While some of the day hikes are gentle and doable on your own, we strongly recommend going with a guide for most of them. Both Tierra and Explora lead a wide variety of half- and full-day hiking choices, ranging from easy to very intense. The guides are quite knowledgeable about all things TdP-related and we found them to be cautious and safety-conscious. They also lead other excursions including South American “estancia-style” horseback riding. Other companies offer zodiac boat tours of the lakes, allowing you to get right up next to the glaciers.

If you stay at Tierra, you will meet with your guides by 3 p.m. the day before your next adventure to plan. As we witnessed in the French Valley, weather conditions can vary dramatically within a span of a few miles, making some routes unadvisable at best. Last year, for example, we took the kids to the must-see Salto Grande, a majestic powder blue waterfall that boggles the mind due to the sheer water volume. When we got there we learned from our guide Luis "Nacho" Miranda (who took many of the beautiful photos in this post) that there are days when you would never want to go because intense winds can blow you dangerously close to the water. We were glad to have Nacho! We were also thankful for our high-quality, all-weather gear. We needed it and definitely suggest making the investment in good outdoor wear.

For a completely different perspective on the region, we cannot say enough positive things about the luxurious Australis cruise line, which offers exceptional tours. The small ships sail around the region's fjords, Tierra del Fuego and Cape Horn, and include expeditions on land. The remarkable scenery includes massive ice fields as well as native animal species such as elephant seals and penguins. A number of our family members did these cruises last year and rank them among their favorite travel experiences of all time. One of many highlights was chipping "millennial ice" from ancient glaciers and drinking it with scotch.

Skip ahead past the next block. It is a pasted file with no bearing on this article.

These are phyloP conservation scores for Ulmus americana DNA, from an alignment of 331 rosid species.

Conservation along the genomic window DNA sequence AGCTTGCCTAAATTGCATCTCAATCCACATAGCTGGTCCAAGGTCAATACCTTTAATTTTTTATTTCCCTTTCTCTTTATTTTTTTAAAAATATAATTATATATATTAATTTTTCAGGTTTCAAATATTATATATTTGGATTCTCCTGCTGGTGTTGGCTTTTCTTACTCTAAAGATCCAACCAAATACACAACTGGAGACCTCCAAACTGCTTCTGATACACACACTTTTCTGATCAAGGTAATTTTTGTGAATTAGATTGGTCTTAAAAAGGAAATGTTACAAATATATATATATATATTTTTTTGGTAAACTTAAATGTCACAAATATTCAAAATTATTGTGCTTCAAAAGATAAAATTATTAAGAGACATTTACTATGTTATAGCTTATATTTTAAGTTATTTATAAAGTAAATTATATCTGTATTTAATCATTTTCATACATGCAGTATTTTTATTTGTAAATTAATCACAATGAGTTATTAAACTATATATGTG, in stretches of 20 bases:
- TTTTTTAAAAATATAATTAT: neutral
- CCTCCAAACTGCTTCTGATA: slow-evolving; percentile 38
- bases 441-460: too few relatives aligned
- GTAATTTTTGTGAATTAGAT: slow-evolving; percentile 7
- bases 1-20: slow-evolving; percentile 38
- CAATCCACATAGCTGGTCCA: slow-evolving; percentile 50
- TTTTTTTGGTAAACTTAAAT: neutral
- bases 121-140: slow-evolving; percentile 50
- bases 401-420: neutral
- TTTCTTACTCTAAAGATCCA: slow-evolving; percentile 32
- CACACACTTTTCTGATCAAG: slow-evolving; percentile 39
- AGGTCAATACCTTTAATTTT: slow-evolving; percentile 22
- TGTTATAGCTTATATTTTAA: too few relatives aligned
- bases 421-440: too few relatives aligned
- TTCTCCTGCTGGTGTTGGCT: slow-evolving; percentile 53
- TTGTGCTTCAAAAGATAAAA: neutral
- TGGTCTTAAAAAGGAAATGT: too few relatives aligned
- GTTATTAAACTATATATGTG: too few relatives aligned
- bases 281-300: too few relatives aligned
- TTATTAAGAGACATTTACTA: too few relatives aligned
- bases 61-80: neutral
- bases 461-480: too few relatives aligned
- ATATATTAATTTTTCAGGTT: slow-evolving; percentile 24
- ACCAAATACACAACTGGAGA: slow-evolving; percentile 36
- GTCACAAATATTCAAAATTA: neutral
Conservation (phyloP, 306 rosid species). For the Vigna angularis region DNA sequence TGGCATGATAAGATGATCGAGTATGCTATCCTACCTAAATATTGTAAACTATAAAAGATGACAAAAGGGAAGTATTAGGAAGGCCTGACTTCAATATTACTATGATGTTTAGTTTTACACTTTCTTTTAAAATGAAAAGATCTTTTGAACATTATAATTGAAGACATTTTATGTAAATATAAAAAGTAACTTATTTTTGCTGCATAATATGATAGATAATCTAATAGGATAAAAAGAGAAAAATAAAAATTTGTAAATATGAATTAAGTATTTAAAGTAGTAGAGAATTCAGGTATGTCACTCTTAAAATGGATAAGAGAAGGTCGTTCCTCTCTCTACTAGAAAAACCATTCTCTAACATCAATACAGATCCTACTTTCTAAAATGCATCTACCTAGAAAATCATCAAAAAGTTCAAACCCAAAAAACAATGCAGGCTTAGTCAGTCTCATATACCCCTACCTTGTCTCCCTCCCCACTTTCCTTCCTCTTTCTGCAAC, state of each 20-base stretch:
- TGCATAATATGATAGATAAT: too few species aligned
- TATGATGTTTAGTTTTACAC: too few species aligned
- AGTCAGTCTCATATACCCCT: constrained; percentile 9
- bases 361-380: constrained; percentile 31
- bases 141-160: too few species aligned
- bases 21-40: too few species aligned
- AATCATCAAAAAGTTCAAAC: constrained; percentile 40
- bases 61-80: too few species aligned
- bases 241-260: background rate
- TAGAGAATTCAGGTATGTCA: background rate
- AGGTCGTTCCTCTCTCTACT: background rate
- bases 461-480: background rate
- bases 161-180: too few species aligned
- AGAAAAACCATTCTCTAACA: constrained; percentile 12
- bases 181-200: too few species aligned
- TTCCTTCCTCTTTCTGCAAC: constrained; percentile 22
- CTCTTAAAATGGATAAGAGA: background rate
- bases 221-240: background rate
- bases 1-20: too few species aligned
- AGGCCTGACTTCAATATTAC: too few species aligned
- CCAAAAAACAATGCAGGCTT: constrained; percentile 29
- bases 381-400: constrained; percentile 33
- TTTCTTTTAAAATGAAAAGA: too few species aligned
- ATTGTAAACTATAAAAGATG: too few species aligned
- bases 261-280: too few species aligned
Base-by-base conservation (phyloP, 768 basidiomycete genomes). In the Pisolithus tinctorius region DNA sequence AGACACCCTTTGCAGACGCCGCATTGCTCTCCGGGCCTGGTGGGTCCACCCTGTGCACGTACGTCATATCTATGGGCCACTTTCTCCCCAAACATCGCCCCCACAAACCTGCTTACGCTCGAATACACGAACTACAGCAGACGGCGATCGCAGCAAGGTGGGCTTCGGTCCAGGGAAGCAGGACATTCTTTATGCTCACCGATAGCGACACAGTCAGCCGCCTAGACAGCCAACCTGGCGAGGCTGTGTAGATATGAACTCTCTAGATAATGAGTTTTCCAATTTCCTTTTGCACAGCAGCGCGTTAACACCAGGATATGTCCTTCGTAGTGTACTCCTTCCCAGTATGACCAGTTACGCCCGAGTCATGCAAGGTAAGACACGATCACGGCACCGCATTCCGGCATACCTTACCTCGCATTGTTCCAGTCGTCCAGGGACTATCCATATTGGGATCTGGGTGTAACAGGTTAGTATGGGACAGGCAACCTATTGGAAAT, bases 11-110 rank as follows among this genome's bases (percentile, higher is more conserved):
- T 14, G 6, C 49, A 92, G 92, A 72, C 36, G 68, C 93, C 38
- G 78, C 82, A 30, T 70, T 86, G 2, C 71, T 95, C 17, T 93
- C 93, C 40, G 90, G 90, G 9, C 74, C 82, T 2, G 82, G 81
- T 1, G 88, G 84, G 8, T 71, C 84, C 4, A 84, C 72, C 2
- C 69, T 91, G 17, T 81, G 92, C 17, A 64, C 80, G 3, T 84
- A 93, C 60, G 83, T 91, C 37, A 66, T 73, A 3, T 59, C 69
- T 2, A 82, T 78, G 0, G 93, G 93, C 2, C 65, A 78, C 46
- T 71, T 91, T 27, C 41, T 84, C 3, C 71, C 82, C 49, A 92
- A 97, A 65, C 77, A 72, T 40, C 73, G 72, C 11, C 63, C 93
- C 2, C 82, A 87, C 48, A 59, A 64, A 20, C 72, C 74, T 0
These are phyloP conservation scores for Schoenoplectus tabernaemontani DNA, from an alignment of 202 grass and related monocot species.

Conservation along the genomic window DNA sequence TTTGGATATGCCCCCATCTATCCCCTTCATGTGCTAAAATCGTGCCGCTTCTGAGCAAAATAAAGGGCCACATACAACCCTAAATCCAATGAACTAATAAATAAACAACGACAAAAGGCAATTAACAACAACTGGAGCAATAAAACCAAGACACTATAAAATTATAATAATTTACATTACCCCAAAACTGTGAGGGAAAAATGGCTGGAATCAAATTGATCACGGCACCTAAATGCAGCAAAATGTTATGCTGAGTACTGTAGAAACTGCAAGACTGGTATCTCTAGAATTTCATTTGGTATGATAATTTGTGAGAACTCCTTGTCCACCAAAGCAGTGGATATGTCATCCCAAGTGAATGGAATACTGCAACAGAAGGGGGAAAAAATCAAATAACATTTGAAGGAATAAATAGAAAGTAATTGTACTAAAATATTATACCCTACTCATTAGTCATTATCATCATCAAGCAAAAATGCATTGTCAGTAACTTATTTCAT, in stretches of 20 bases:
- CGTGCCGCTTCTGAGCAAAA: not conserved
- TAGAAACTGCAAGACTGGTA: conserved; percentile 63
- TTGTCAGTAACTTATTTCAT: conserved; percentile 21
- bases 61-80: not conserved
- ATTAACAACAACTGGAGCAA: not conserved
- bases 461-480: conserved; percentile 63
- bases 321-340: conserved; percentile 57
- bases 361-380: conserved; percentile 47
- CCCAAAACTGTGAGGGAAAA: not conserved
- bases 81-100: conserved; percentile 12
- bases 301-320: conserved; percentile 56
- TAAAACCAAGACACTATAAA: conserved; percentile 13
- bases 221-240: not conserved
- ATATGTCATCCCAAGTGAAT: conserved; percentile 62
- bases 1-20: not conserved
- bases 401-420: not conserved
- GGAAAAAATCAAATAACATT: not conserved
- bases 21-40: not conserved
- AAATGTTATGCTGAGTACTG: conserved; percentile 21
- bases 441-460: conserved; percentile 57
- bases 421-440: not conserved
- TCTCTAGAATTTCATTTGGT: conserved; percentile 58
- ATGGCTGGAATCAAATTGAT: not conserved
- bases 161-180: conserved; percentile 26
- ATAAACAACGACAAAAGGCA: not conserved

An Australis ship floats among Patagonia's fjords.

Regardless of how you choose to experience Patagonia, the vast expanse of untouched natural beauty is nothing short of magnificent. There were many moments when we just felt small. No matter which way you look, you’re likely to see something remarkable: glaciers collapsing into Lago Grey; condors floating overhead; grazing wildlife; or guanacos, which resemble llamas or alpacas but don’t spit at you.

Two male guanacos spar over a desirable female. She seems unimpressed. <em>Photo credit: Luis

Now Is The Time to Go!

Sadly, Patagonia’s magnificent glaciers are receding rapidly. We don’t mean to sound alarmist, but the landscape is changing so quickly that visiting ten years down the road will likely mean a completely different experience. So if you’re going to do it, we believe now is the time to go.

Sea kayakers approach a glacier on Lake Pehoé. <em>Photo credit: Luis

We’re Here to Help

Patagonia is not for everyone but for those with adventurous spirits it provides the ultimate "bucket list" trip. As with all travel in Chile, we recommend adding extra time into your itinerary for unforeseen issues. And before flying home from Santiago, we hope that you will take an afternoon to visit us at our family vineyard in the Casablanca Valley. We’d be happy to welcome you.

For additional information, we suggest the Chile Moon Travel Guide by Wayne Bernhardson. You may also feel free to e-mail us at for planning assistance or further travel tips.

Kingston Family Vineyards in Chile's Casablanca Valley.